Image courtesy of Raymond C. Hitchcock.

“Growth,” a six-letter word to many a conservationist, isn’t the major goal you would expect from a nonprofit that stewards the land of North Central California.

But when Raymond Hitchcock was selected as the Amah Mutsun Land Trust’s (AMLT) new executive director last month, growing the organization was among the top priorities for both him and the rest of the organization.

Growth, to them, is a springboard from which the AMLT’s larger aims can be reached: to conserve the natural, native resources of California, reintroduce native flora and land management practices, and, ultimately, provide the Amah Mutsun people with access to their ancestral homelands.

Historically, Amah Mutsun territory spanned a large area of land bounded to the east and west by what is today Los Banos and Santa Cruz, and San Jose to Salinas to the north and south. Spanish colonization of Central California began in 1770. Learn more about the history of the Amah Mutsun here.

“The Land Trust has grown exponentially over the past few years, and the work [on the ground] is just tremendous,” Hitchcock said. “We’re in the infant stage right now, we’re not even in preschool yet, yet we’re doing college-grade education.”

Hitchcock brings years of experience as tribal chairman and CEO of the Wilton Rancheria, a northern California tribe settled in the southern Sacramento Valley. Under Hitchcock, the Rancheria expanded its land trust rights significantly, and saw the construction of a new casino and resort complex in Elk Grove.

His selection as executive director, which involved months of interviews, background checks, and site visits, comes as the AMLT has been making waves in the California stewardship and native plant restoration scene. Over the past six-and-a-half years, its flagship youth stewardship program has brought dozens of young volunteers to restore native plant species in natural locations throughout central California. 

In recent years, the AMLT has also conducted a series of cultural burnings of woodland fuel in San Vicente and Pinnacles National Park, which experts say could be employed on a large scale to help prevent wildfires. 

But what the AMLT is precisely — and where it fits in within the larger framework of California Native tribal organizations — can be somewhat confusing. Founded by the Amah Mutsun Tribal Band in 2014, the AMLT is a distinct entity from the tribe and the over 600 members it represents. It boasts staff of a variety of tribal and non-tribal backgrounds. Hitchcock himself is not of Amah Mutsun heritage, hailing instead from the Miwok and Nisenan tribes of northern and central California.

Kent Lightfoot, chairman of the AMLT, explained that the land trust was created to circumvent the legal limitations that hinder the Amah Mutsun Tribal Band from gaining access to its ancestral territory. The Amah Mutsun, who are not a federally recognized tribe, lack the sovereign status that has long granted Native people in the U.S. the right to maintain territory independent from state governments.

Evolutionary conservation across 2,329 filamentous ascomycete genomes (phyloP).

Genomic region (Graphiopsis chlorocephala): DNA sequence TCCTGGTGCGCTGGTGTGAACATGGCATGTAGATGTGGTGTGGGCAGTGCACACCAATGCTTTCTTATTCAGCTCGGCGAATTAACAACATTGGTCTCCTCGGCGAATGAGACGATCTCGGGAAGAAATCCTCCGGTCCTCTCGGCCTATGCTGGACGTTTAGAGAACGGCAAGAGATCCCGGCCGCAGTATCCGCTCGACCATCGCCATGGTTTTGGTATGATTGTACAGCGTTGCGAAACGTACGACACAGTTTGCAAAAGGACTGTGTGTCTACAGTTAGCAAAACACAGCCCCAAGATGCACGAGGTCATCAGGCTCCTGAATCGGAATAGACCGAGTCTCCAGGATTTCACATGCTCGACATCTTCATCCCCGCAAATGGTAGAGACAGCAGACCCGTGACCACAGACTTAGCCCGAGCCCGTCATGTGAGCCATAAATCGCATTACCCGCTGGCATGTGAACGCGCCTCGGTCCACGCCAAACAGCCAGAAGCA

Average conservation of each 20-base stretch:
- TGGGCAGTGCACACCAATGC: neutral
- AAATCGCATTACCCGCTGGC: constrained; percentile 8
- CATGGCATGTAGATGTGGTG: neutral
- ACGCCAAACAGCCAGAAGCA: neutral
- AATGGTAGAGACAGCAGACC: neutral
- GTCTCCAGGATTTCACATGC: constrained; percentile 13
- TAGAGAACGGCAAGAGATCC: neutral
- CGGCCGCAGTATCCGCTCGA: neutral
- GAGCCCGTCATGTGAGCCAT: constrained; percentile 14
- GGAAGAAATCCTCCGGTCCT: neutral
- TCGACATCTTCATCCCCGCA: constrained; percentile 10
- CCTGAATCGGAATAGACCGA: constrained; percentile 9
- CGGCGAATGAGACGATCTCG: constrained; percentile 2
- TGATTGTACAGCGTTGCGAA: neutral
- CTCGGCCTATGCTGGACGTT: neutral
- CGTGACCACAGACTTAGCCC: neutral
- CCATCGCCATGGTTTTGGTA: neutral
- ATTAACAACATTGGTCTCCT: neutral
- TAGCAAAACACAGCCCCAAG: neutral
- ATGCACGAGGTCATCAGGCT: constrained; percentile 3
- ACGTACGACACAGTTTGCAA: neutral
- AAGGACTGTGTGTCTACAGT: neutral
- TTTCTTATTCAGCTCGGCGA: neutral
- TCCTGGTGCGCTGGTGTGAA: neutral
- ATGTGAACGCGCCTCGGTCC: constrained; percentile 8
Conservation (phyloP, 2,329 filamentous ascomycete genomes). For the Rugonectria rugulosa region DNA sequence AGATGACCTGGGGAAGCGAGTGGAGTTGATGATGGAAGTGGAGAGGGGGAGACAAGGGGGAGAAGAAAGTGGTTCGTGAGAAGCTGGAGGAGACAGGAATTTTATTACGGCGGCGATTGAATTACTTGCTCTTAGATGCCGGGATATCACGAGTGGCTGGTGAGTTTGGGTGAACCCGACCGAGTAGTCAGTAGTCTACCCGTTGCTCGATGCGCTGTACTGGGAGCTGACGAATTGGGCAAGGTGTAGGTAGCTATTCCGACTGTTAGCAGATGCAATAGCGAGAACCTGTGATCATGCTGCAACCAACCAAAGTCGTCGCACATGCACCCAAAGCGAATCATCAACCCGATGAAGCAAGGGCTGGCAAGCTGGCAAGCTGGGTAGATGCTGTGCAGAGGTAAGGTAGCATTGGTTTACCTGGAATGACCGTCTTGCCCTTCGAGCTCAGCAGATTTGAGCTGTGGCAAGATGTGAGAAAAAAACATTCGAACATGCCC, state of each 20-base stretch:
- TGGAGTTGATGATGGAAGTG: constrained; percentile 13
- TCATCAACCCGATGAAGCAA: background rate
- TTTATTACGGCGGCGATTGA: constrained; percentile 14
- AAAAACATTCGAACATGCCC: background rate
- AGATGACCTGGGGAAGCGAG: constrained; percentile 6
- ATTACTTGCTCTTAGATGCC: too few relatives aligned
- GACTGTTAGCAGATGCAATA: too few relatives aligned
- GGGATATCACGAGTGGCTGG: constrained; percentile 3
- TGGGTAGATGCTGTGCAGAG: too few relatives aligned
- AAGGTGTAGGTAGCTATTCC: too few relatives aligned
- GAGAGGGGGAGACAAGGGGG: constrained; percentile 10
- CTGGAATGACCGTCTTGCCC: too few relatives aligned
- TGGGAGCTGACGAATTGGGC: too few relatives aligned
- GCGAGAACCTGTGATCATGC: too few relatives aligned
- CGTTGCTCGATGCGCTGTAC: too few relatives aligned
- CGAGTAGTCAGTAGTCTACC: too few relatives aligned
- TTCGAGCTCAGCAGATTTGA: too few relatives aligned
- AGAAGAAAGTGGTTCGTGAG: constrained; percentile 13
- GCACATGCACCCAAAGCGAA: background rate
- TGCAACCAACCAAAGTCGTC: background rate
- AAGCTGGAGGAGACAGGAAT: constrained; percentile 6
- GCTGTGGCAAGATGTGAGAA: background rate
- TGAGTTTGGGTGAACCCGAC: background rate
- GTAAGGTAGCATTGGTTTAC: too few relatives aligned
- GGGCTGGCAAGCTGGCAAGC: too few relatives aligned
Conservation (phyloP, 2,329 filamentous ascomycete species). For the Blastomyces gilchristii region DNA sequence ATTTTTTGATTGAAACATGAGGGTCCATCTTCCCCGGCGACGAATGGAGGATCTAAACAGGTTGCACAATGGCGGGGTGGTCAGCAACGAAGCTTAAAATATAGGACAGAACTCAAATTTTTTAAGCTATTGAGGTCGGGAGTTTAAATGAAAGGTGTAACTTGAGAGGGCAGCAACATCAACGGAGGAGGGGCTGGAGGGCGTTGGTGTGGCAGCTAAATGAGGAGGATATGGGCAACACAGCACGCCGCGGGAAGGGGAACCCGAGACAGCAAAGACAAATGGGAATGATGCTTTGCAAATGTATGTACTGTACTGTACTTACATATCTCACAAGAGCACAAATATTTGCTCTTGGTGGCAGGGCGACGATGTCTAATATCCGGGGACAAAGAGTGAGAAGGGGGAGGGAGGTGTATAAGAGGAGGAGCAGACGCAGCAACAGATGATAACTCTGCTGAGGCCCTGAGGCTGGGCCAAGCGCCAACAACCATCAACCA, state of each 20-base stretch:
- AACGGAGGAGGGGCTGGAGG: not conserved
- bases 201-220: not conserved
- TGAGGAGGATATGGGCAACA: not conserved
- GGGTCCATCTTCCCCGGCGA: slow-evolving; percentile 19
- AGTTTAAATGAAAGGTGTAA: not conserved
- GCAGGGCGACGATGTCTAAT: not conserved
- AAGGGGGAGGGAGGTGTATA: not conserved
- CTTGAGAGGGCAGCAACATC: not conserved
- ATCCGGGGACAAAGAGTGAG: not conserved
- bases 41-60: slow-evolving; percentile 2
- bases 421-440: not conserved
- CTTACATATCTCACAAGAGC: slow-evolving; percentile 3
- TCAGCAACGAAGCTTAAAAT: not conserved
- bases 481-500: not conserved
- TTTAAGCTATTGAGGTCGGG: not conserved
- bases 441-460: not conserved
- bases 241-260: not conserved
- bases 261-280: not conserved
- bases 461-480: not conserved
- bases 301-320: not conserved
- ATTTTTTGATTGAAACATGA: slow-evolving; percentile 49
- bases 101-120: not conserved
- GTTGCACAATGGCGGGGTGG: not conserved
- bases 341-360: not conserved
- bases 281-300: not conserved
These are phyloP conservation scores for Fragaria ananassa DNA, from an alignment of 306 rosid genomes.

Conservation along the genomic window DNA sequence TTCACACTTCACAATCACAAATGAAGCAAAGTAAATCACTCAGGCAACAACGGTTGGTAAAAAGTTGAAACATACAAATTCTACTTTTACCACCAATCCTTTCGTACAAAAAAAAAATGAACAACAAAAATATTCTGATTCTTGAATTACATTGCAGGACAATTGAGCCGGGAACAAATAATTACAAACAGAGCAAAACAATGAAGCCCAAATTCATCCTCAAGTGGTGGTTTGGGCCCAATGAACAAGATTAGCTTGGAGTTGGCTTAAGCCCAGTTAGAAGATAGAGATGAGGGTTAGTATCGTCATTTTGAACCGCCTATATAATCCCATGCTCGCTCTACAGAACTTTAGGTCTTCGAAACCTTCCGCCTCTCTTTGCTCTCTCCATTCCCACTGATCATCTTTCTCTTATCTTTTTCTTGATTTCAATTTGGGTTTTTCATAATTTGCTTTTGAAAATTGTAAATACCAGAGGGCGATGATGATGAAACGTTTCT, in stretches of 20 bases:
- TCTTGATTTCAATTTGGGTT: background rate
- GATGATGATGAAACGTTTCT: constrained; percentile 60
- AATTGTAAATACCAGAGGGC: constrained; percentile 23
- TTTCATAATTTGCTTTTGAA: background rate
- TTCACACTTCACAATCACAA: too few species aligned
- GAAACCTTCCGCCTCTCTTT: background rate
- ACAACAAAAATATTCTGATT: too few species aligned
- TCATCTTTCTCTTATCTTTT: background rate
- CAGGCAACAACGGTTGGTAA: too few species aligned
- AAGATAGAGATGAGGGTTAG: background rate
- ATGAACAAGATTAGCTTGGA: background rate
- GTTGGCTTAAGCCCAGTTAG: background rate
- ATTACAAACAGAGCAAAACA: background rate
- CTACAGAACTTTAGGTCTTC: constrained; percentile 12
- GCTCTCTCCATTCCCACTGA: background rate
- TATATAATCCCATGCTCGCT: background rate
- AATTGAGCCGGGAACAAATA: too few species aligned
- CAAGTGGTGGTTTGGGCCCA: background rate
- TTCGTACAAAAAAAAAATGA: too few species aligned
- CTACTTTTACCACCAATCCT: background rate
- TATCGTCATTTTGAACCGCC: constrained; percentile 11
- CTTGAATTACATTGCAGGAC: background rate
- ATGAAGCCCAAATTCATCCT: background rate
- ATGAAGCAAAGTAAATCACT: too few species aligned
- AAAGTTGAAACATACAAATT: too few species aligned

In their stead, the AMLT deals with the dozens of private and public entities that hold Amah Mutsun territory, like the Bureau of Land Management, the California State Parks Foundation, and Pinnacles National Park.

“Our executive director’s really a critical person in person in that,” Lightfoot said, “because they’re oftentimes the one who’s really involved in developing and nurturing those relationships.”

The AMLT also works with UC Santa Cruz, which currently allows native stewards to harvest a variety of culturally vital plant species from its land. Deer grass, for instance, is a fluffy green perennial that is used by the Amah Mutsun to weave baskets and grows in and around the UCSC Arboretum.

Rick Flores, the Arboretum’s director of horticulture, works closely with the youth stewards who come to harvest the campus’s natural resources. He said one of the primary objectives of the AMLT’s youth stewardship program is to educate new generations of Amah Mutsun youth in the traditional land management practices of their ancestors. 

This insight extends to philosophies of conservation in general, where the prevailing attitude of the last century has viewed the “natural world” as pristine and untouched by human beings.

“Historically, conservation efforts were kind of [putting] a fence around a piece of land and [calling] it conserved,” Flores said. “While you may be conserving the physical boundaries of that place, without forms of management and disturbance, traditional ecological knowledge, you’re not necessarily going to conserve the biodiversity found within that piece of property.”